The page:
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Some people champion them and want them reduced, while others hate them and would like to see them significantly increased. Of course, we're talking about speed limits here. Regardless of which camp we fall into, we can't ignore speed limits. At least we can't if we want to keep our driving license that is. Despite the fact the signage for speed limits is clearer and easier to understand than just about any other road signs we have these days, there are still plenty of drivers who are not entirely sure what the limit is where they are or why the limit is set where it is in a particular area. If you're driving in a rural area especially, it really does pay to know what kind of road you're on and what the limit is likely to be as signs can be a little thin on the ground at times. So, here's a comprehensive guide to the most common speed limits on UK roads.
20 MPH Speed Limit
Although you will see signs in some private areas like industrial estates that are as low as 5 mph, the 20 mph limit is currently the lowest limit on public roads. The 20 mph limit is deployed in streets and residential areas where there is a high density of pedestrians and cyclists, such as close to schools etc. This limit isn't anywhere near as prevalent as the 30 mph limit, but it's likely to become more and more common in the future. It might seem very low, but if you've ever seen a car driving down a narrow residential street at 30 mph when that limit is applicable, it's easy to see why 20 mph is becoming increasingly popular with residents.
30 MPH Speed Limit
Most residential areas still have 30 mph as the speed limit, so it's likely to be the limit you'll need to adhere to when driving in villages, towns and cities. Roads in almost every urban area of the UK will have a 30 mph limit unless signs state otherwise. A good rule of thumb is usually that if there's street lighting present, the speed limit will be 30 mph in that area.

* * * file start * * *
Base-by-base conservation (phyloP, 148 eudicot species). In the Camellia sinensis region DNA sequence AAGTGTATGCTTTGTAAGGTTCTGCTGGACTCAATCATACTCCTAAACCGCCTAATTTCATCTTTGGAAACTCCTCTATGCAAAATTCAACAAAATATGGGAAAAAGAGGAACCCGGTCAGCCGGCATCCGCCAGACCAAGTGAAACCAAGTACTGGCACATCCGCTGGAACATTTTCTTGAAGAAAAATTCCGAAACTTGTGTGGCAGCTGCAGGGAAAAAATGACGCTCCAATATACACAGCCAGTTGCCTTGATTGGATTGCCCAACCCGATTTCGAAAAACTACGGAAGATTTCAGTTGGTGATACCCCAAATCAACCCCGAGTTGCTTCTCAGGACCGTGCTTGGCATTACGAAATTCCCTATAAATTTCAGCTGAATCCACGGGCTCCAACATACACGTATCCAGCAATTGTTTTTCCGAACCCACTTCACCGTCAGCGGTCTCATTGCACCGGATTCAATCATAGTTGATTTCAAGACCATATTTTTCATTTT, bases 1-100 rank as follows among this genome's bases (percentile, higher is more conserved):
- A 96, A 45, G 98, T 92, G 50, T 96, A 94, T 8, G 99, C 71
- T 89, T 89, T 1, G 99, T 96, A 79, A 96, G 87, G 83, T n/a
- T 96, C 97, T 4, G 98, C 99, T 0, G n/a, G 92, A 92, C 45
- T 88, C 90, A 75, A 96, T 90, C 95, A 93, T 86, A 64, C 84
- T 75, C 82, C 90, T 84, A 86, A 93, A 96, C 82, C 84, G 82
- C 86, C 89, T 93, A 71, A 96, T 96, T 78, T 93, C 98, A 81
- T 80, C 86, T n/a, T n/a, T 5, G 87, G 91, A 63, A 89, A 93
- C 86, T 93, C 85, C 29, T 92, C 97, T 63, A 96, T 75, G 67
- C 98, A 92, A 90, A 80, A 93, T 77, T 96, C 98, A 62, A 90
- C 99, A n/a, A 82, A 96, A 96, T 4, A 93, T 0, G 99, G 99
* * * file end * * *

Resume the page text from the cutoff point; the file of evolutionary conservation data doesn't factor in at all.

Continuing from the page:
40 MPH Speed Limit
Roads immediately surrounding town and cities often employ a 40 mph speed limit, and some villages also allow driving up to this limit. Although 40 mph areas can have street lighting like 30 mph areas, if the limit is 40 and not 30, it will be clearly signed with regular, smaller repeater signs to make sure drivers are properly aware. The 40 mph limit is also used on open country roads where you may expect the limit to be higher, but the lower limit has been introduced due to a high number of accidents occurring in that locality.
60 MPH Speed Limit
The 60 mph speed limit is also sometimes known as the National Speed Limit, and it's the limit for open roads where there is no sign telling drivers otherwise. Unlike the red circle signs with speed limit written in black on a white background, the sign for the national Speed Limit is a white circle with a black diagonal stripe across it. However, the National Speed Limit can also be 70 mph, depending on the type of road.
70 MPH Speed Limit
The UK motorway speed limit is currently 70 mph, and the aforementioned National Speed Limit black and white sign is used to denote it. UK dual carriageways also have 70 mph as the speed limit, although there are certain circumstances where reduced speed limits are enforced, but these will always be clearly signed.
There are plenty of good arguments for why limits should be higher than they are in some places and lower than they currently are in others. For example, the old stopping distances that drivers used to have to learn for their driving tests are now so outdated thanks to advances in vehicle technology. However, it can also be amazing that we're allowed to drive at anywhere near 40 mph in some fairly urban areas. Regardless though; exceeding the limit by even a few miles per hour can mean an unwelcome fine and points on your license, so it's always wise to make sure you know the limits and stick to them.
21 March 2017